RALEIGH — The state Senate yesterday passed a biennial budget plan that once again contains numerous coastal provisions, including money for inlet dredging, improvements at the state ports and oyster restoration.
The chamber voted 32-15 yesterday to approve the $21.5 billion spending plan. The 507-page bill now heads to a conference committee to work out the differences with the budget plan that the N.C. House approved in late May.
With little time to bridge differences before the start of the fiscal year on July 1, the legislature is expected to pass a continuing resolution to fund government operations until an agreement is reached.
Like the 2013 biennial budget, this budget includes several coastal initiatives. Many were imported from an earlier ports and inlet-management bill championed by coastal legislators, including Majority Leader Harry Brown, R-Onslow, the Senate’s chief budget writer.
Port officials in Morehead City have become alarmed at increased shoaling in Beaufort Inlet, the port’s only channel to the ocean. If it were to acquire a portion of Shackleford Banks, part of the Cape Lookout National Seashore, in a land-swap deal with the federal government, the state could presumably then build a jetty to control better control shoaling.
The provision is similar to one in the state’s 2013 budget that related to the potential state takeover of notoriously unreliable Oregon Inlet in Dare County. So far, that effort has led nowhere.
The new Senate budget plan also sets up a new fund for dredging deep-water inlets, similar to the fund for shallow inlet dredging established by Brown in the budget two years ago. The spending plan sets aside $20 million for dredging shallow inlets with more than $4 million earmarked for Oregon Inlet.
A provision in the bill also authorizes the state to establish a memorandum of agreement with the Army Corps of Engineers for nonfederal funding for dredging Oregon Inlet.
Trust Funds and Oysters
The Senate concurred with the House in increasing the amount of funding for the N.C. Clean Water Management Trust Fund, although by not as much. The Senate budget allocates $44.7 million for the trust fund from all funding sources including special license plate receipts. The House total reaches $50 million. Both represent more than double the low point of funding two years ago, when state support fell to $10 million a year for the first time in the history of the fund.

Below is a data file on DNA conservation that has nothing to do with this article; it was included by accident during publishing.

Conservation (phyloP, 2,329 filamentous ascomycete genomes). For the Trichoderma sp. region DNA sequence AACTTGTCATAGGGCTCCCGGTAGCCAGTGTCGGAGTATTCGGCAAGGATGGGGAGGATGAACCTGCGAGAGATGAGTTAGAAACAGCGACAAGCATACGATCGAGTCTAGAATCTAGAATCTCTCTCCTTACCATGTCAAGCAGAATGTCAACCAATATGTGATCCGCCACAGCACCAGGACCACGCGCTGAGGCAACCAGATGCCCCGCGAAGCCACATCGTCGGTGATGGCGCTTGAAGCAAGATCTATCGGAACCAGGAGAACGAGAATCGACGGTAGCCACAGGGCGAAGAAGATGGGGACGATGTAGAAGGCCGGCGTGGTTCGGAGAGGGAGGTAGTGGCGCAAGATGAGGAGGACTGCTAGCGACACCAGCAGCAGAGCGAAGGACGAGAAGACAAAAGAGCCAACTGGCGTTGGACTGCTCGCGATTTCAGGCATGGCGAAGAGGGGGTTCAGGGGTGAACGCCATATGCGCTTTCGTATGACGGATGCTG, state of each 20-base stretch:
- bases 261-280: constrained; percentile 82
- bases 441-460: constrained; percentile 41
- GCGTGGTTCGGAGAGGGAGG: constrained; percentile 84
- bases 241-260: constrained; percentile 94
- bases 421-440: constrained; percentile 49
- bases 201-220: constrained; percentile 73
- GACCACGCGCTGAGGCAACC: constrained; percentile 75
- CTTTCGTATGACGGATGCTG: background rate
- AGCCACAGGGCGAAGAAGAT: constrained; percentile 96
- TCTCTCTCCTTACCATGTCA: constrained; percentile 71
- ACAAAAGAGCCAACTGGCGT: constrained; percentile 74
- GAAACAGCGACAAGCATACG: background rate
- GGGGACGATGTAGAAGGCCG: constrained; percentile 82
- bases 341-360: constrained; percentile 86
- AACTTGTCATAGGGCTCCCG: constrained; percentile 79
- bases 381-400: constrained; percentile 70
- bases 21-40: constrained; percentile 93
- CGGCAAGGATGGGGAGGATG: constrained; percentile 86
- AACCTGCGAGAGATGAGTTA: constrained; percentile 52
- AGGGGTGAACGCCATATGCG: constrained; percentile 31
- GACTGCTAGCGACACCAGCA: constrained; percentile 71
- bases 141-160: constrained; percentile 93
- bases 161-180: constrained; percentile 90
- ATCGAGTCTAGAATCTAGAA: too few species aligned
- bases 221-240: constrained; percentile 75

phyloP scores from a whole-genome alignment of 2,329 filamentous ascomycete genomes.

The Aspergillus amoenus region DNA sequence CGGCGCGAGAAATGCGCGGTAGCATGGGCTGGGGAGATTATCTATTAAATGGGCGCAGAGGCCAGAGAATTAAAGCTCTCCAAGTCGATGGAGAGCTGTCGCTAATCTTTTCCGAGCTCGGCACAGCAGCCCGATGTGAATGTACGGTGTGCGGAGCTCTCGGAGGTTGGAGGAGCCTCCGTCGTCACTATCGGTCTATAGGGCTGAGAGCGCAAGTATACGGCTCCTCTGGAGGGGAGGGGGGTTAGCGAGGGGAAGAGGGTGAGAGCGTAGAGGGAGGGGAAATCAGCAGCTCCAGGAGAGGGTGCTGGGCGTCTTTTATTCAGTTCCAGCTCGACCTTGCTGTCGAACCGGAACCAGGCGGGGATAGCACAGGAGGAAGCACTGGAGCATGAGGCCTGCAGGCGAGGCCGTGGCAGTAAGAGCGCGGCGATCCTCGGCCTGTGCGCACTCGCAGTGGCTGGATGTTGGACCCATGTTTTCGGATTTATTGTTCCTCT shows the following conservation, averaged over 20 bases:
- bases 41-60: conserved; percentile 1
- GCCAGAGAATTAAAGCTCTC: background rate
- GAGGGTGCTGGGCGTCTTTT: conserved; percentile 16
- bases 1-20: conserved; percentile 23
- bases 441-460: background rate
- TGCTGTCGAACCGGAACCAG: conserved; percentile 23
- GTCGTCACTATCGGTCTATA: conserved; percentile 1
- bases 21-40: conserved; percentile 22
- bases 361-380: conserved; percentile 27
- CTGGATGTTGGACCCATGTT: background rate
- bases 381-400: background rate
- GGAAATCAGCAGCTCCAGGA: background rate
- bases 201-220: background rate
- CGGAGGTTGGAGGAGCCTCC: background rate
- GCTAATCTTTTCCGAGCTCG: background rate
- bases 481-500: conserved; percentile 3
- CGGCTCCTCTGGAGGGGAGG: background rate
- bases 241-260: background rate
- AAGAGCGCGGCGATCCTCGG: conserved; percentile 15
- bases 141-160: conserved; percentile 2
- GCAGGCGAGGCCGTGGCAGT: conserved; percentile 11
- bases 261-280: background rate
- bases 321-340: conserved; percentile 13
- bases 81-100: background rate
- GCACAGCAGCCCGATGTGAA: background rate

The Senate also follows the House in setting up new initiatives for the oyster industry, including a rewrite of shellfish cultivation leasing laws and the establishment of an oyster sanctuary program. Provisions would also allow oyster leasing in Core Sound after a study by N.C. Division of Marine Fisheries in consultation with representatives of the commercial fishing and shellfish industries and federal agencies and would outlaw the use of oyster shells in landscaping effective Oct. 15.
Parks, Aquariums Moved
Unlike the House version, the Senate plan finances Gov. Pat McCrory’s proposal to move the state parks system and all state aquariums from the N.C. Department of Environment and Natural Resources to the state Department of Cultural Resources.
The House included a study of the proposal in its budget. The Senate version sets up the details for a transfer including the renaming of both departments to the Department of Environmental Quality and the Department of Natural and Cultural Resources.
Sen. Andrew Brock, R-Davie, co-chair of the Senate Appropriations Committee on Natural and Economic Resources, told his colleagues during the opening of debate on Wednesday that the move would make sure that “what was formerly known as DENR is now a complete regulatory body and let them focus on those issues of keeping our air and water and our streams clean.”
Odds & Ends
Other coastal-related spending and provisions:
- Direct the N.C. Division of Coastal Management to develop a beach erosion strategy and report to Environmental Review Commission by Feb. 15;
- Relax state sandbag rules to allow anyone to build a sandbag wall without first seeking a permit if their property is adjacent to an existing sandbag wall. Also removes restrictions on how close the sandbags must be to a threatened structure;
- Calls for removal of The Rocks at Zeke’s Island near the mouth of the Cape Fear River and Bald Head Island;
- Call for a study on the possible transfer of the Albemarle-Pamlico National Estuary Partnership, Coastal Reserves Program; Office and Land & Water Stewardship; Office of Environmental Education; Division of Marine Fisheries; and the Wildlife Resources Commission to the new Department of Natural and Cultural Resources;
- Eliminate the sedimentation Control Commission Board, transfers its authority to the Environmental Review Commission and weakens penalties for violations;
- Change some landfill permit rules;
- Prohibit DENR from applying for federal grants under the State Energy Program Competitive Grant and Clean Energy and Manufacturing Grant programs;
- Allow the new Department of Natural and Cultural Resources to use dynamic pricing, such as seasonal rates, in setting admission fees for state parks and other attractions.